What if you call an election and the non-francophones don’t show up?

With the exception of the anglophone-rights Equality Party in 1989, Jacob Hughes has always put an X next to the Liberal candidate on provincial ballots.

Not this time.

In last week’s election, there was no X at all because he stayed home.

“The (Coalition Avenir Québec) was getting in and the Liberal was going to win here, so why should I bother?” said Hughes, 64.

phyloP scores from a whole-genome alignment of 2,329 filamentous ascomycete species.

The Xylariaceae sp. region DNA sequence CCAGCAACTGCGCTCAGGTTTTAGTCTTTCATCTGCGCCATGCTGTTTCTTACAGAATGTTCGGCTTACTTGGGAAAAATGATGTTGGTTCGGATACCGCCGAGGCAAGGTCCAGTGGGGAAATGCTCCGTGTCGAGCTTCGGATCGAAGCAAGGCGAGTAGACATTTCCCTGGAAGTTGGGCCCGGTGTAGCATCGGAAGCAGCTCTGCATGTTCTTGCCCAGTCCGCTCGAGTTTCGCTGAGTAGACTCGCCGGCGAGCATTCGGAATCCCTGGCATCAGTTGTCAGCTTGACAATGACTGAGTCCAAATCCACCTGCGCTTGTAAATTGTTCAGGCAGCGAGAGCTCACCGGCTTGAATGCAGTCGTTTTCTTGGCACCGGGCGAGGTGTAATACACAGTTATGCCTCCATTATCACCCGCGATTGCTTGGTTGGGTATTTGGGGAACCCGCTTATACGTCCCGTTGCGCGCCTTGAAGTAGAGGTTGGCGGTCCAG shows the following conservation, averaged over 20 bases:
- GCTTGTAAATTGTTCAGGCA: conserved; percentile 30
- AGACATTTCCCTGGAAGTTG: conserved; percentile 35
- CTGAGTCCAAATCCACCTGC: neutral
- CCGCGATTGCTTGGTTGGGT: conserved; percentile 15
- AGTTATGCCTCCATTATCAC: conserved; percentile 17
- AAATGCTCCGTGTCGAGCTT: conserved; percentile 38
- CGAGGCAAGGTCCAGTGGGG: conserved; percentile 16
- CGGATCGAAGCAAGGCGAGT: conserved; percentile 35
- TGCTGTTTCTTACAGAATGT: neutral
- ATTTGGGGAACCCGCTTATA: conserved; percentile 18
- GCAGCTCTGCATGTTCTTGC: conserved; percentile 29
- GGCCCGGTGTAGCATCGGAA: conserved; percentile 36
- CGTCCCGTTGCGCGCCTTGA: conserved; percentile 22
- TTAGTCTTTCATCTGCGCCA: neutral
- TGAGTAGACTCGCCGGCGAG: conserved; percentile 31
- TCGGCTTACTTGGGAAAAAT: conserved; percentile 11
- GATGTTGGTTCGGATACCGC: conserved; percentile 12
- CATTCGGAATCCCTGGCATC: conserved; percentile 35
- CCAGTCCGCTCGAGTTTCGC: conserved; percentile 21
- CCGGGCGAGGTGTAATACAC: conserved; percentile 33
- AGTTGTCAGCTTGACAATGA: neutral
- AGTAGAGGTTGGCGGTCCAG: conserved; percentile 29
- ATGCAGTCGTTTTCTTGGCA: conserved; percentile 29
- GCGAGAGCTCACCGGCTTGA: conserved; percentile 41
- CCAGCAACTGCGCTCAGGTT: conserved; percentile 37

He was speaking as he put groceries into his trunk in the parking lot of the Côte-St-Luc shopping centre, which straddles the D’Arcy-McGee and Notre-Dame-de-Grace ridings, two of 13 where less than half the population speaks French at home.

The Liberals turned their backs on anglophones and didn’t deserve his vote anyway, Hughes said, citing the party’s decision to “tell people they can’t say ‘Hi’ in a store.”

Hughes is one of the reasons voter turnout plummeted among non-francophones on Oct. 1.

What happened?

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